A BRIEF GUIDE TO BATTERY CHARGERS

Battery chargers vary a great deal in intelligence, the types of batteries they can charge, how they maintain batteries, and how long they take to charge. We recommend charging batteries at about 10% of their amp hour capacity. For example, an 80Ah deep cycle battery should be changed at a rate of about 8A.

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Battery chargers – all shapes and sizes

 Different types of batteries require different charging regimes. SLA (sealed lead acid), AGM (absorbent glass matt) and gel batteries are traditionally charged at a lower voltage than flooded lead acid batteries. This varies depending on the manufacturer and you should always check what charging voltage is required before you buy deep cycle batteries and a battery charger.

Types of battery chargers

A simple charger works by providing a constant DC power to the battery. A simple charger will not alter its output based on time or the charge on the battery. These type of battery chargers are usually cheap, but there is a trade-off in quality. Typically, a simple charger takes a lot longer to charge a battery, and a battery left in a simple charger for too long will be ruined by over-charging.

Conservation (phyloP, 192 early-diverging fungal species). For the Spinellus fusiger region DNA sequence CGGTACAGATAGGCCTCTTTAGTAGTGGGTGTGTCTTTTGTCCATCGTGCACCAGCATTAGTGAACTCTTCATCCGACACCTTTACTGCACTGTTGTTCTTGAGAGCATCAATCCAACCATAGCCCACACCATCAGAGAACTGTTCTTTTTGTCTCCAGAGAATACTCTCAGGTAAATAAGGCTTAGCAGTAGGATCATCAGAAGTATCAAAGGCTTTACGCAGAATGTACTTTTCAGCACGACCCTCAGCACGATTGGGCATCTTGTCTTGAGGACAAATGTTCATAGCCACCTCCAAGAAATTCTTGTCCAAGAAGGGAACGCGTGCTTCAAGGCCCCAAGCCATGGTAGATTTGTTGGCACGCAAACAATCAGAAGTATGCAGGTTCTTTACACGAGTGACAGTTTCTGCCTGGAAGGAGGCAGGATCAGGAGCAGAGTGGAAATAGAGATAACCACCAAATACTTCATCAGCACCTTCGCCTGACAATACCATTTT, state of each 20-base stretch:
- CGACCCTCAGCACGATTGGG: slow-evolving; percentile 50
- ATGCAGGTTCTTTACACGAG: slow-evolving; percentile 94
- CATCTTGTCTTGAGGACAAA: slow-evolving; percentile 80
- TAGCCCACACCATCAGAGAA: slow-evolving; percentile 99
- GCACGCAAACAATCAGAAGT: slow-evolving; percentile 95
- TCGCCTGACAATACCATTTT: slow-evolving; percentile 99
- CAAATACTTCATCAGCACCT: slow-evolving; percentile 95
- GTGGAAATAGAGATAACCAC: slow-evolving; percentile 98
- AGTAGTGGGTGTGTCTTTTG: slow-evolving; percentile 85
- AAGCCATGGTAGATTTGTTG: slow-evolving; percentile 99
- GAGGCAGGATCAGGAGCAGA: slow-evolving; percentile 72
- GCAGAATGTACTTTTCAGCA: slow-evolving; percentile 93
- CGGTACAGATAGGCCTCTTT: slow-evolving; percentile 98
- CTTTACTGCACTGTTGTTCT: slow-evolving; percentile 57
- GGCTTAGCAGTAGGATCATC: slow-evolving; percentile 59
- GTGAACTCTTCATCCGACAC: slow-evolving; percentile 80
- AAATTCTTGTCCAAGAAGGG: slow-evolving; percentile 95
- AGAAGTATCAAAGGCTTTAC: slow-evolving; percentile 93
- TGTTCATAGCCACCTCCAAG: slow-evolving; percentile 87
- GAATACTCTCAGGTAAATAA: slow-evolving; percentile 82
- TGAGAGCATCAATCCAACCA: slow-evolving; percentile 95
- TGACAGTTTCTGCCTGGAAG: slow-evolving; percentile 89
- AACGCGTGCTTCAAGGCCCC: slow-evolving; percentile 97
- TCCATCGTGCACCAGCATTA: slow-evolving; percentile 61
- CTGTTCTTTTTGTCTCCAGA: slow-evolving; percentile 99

Timer based chargers operate much like a simple charger, but (as the name would suggest) they operate on a timer. The timing regime would be configured for a particular battery and then left. However, if batteries of lower capacity were charged they would be then overcharged, furthermore if batteries of higher capacity were charged they would be only partly charged. Timer based chargers also have the drawback that charging batteries that were not fully discharged, even if those batteries were of the correct capacity for the particular timed charger, would result in over-charging.

Battery charger output

Battery charger output current depends upon the battery’s state. An intelligent charger may monitor the battery’s voltage, temperature and/or time under charge to determine the optimum charge current at that instant. Charging is terminated when a combination of the voltage, temperature and/or time indicates that the battery is fully charged. In a sense, the batteries tell the charger when they are full.

Some chargers use Pulse technology or pulse width modulation in which a pulse is fed to the battery. This DC pulse has a strictly controlled rise time, shape, pulse width, frequency and amplitude. This technology is said to work with any size, voltage, capacity or chemistry of batteries, including automotive and valve-regulated batteries. Most good quality battery chargers and charge controllers.